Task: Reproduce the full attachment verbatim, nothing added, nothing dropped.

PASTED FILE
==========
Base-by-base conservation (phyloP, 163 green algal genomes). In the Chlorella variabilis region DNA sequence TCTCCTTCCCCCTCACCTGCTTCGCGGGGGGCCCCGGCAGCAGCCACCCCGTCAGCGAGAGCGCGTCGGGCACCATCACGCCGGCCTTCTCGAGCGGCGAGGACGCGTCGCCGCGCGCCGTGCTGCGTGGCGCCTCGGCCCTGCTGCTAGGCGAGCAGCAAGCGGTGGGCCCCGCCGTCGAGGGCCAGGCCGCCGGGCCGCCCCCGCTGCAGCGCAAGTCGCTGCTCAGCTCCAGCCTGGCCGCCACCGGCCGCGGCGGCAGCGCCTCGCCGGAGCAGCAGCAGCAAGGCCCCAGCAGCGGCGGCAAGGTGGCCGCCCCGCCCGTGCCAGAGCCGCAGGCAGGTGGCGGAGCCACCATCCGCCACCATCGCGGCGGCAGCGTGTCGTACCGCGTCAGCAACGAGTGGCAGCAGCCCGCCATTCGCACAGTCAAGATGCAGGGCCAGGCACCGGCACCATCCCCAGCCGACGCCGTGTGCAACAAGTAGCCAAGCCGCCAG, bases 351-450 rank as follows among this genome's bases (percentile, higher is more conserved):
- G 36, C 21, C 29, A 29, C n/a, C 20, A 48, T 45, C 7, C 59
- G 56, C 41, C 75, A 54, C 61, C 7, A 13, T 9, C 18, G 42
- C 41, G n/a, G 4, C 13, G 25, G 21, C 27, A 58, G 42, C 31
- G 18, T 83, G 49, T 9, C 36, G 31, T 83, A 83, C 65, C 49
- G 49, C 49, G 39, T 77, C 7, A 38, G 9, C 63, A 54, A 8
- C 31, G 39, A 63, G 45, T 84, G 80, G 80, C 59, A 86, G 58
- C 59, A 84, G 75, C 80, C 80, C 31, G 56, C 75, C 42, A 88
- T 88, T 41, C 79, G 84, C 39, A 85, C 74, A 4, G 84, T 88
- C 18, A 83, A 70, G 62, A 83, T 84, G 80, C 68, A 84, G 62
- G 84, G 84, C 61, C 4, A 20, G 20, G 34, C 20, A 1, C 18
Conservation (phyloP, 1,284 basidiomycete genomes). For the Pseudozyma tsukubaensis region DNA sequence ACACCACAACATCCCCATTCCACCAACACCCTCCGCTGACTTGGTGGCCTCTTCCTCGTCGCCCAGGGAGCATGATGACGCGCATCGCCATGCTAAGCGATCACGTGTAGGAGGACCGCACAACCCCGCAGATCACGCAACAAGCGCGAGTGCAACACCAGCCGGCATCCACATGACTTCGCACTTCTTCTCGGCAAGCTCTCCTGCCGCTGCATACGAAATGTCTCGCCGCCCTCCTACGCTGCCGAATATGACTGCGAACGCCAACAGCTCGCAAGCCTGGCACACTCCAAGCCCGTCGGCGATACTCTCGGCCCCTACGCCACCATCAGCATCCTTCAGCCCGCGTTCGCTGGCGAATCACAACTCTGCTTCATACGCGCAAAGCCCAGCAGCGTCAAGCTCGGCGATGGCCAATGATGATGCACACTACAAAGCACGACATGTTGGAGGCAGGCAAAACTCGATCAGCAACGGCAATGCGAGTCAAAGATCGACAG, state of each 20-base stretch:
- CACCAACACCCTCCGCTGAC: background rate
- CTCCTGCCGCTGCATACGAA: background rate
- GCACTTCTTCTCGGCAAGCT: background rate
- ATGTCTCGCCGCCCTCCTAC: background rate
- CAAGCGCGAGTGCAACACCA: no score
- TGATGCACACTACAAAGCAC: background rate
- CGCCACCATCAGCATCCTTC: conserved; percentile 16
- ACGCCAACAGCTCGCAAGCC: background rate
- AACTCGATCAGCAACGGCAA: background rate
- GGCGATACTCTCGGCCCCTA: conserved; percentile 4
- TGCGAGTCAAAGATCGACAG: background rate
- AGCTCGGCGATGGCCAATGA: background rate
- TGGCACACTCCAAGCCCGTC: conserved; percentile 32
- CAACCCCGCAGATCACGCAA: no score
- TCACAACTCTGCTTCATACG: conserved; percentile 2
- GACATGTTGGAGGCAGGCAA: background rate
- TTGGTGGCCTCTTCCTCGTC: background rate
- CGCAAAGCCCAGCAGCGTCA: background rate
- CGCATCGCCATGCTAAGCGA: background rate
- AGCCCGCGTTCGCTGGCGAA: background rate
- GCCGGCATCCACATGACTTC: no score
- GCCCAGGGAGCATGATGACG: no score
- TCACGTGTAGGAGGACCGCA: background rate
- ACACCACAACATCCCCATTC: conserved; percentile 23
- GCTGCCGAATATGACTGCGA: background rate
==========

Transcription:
Base-by-base conservation (phyloP, 163 green algal genomes). In the Chlorella variabilis region DNA sequence TCTCCTTCCCCCTCACCTGCTTCGCGGGGGGCCCCGGCAGCAGCCACCCCGTCAGCGAGAGCGCGTCGGGCACCATCACGCCGGCCTTCTCGAGCGGCGAGGACGCGTCGCCGCGCGCCGTGCTGCGTGGCGCCTCGGCCCTGCTGCTAGGCGAGCAGCAAGCGGTGGGCCCCGCCGTCGAGGGCCAGGCCGCCGGGCCGCCCCCGCTGCAGCGCAAGTCGCTGCTCAGCTCCAGCCTGGCCGCCACCGGCCGCGGCGGCAGCGCCTCGCCGGAGCAGCAGCAGCAAGGCCCCAGCAGCGGCGGCAAGGTGGCCGCCCCGCCCGTGCCAGAGCCGCAGGCAGGTGGCGGAGCCACCATCCGCCACCATCGCGGCGGCAGCGTGTCGTACCGCGTCAGCAACGAGTGGCAGCAGCCCGCCATTCGCACAGTCAAGATGCAGGGCCAGGCACCGGCACCATCCCCAGCCGACGCCGTGTGCAACAAGTAGCCAAGCCGCCAG, bases 351-450 rank as follows among this genome's bases (percentile, higher is more conserved):
- G 36, C 21, C 29, A 29, C n/a, C 20, A 48, T 45, C 7, C 59
- G 56, C 41, C 75, A 54, C 61, C 7, A 13, T 9, C 18, G 42
- C 41, G n/a, G 4, C 13, G 25, G 21, C 27, A 58, G 42, C 31
- G 18, T 83, G 49, T 9, C 36, G 31, T 83, A 83, C 65, C 49
- G 49, C 49, G 39, T 77, C 7, A 38, G 9, C 63, A 54, A 8
- C 31, G 39, A 63, G 45, T 84, G 80, G 80, C 59, A 86, G 58
- C 59, A 84, G 75, C 80, C 80, C 31, G 56, C 75, C 42, A 88
- T 88, T 41, C 79, G 84, C 39, A 85, C 74, A 4, G 84, T 88
- C 18, A 83, A 70, G 62, A 83, T 84, G 80, C 68, A 84, G 62
- G 84, G 84, C 61, C 4, A 20, G 20, G 34, C 20, A 1, C 18
Conservation (phyloP, 1,284 basidiomycete genomes). For the Pseudozyma tsukubaensis region DNA sequence ACACCACAACATCCCCATTCCACCAACACCCTCCGCTGACTTGGTGGCCTCTTCCTCGTCGCCCAGGGAGCATGATGACGCGCATCGCCATGCTAAGCGATCACGTGTAGGAGGACCGCACAACCCCGCAGATCACGCAACAAGCGCGAGTGCAACACCAGCCGGCATCCACATGACTTCGCACTTCTTCTCGGCAAGCTCTCCTGCCGCTGCATACGAAATGTCTCGCCGCCCTCCTACGCTGCCGAATATGACTGCGAACGCCAACAGCTCGCAAGCCTGGCACACTCCAAGCCCGTCGGCGATACTCTCGGCCCCTACGCCACCATCAGCATCCTTCAGCCCGCGTTCGCTGGCGAATCACAACTCTGCTTCATACGCGCAAAGCCCAGCAGCGTCAAGCTCGGCGATGGCCAATGATGATGCACACTACAAAGCACGACATGTTGGAGGCAGGCAAAACTCGATCAGCAACGGCAATGCGAGTCAAAGATCGACAG, state of each 20-base stretch:
- CACCAACACCCTCCGCTGAC: background rate
- CTCCTGCCGCTGCATACGAA: background rate
- GCACTTCTTCTCGGCAAGCT: background rate
- ATGTCTCGCCGCCCTCCTAC: background rate
- CAAGCGCGAGTGCAACACCA: no score
- TGATGCACACTACAAAGCAC: background rate
- CGCCACCATCAGCATCCTTC: conserved; percentile 16
- ACGCCAACAGCTCGCAAGCC: background rate
- AACTCGATCAGCAACGGCAA: background rate
- GGCGATACTCTCGGCCCCTA: conserved; percentile 4
- TGCGAGTCAAAGATCGACAG: background rate
- AGCTCGGCGATGGCCAATGA: background rate
- TGGCACACTCCAAGCCCGTC: conserved; percentile 32
- CAACCCCGCAGATCACGCAA: no score
- TCACAACTCTGCTTCATACG: conserved; percentile 2
- GACATGTTGGAGGCAGGCAA: background rate
- TTGGTGGCCTCTTCCTCGTC: background rate
- CGCAAAGCCCAGCAGCGTCA: background rate
- CGCATCGCCATGCTAAGCGA: background rate
- AGCCCGCGTTCGCTGGCGAA: background rate
- GCCGGCATCCACATGACTTC: no score
- GCCCAGGGAGCATGATGACG: no score
- TCACGTGTAGGAGGACCGCA: background rate
- ACACCACAACATCCCCATTC: conserved; percentile 23
- GCTGCCGAATATGACTGCGA: background rate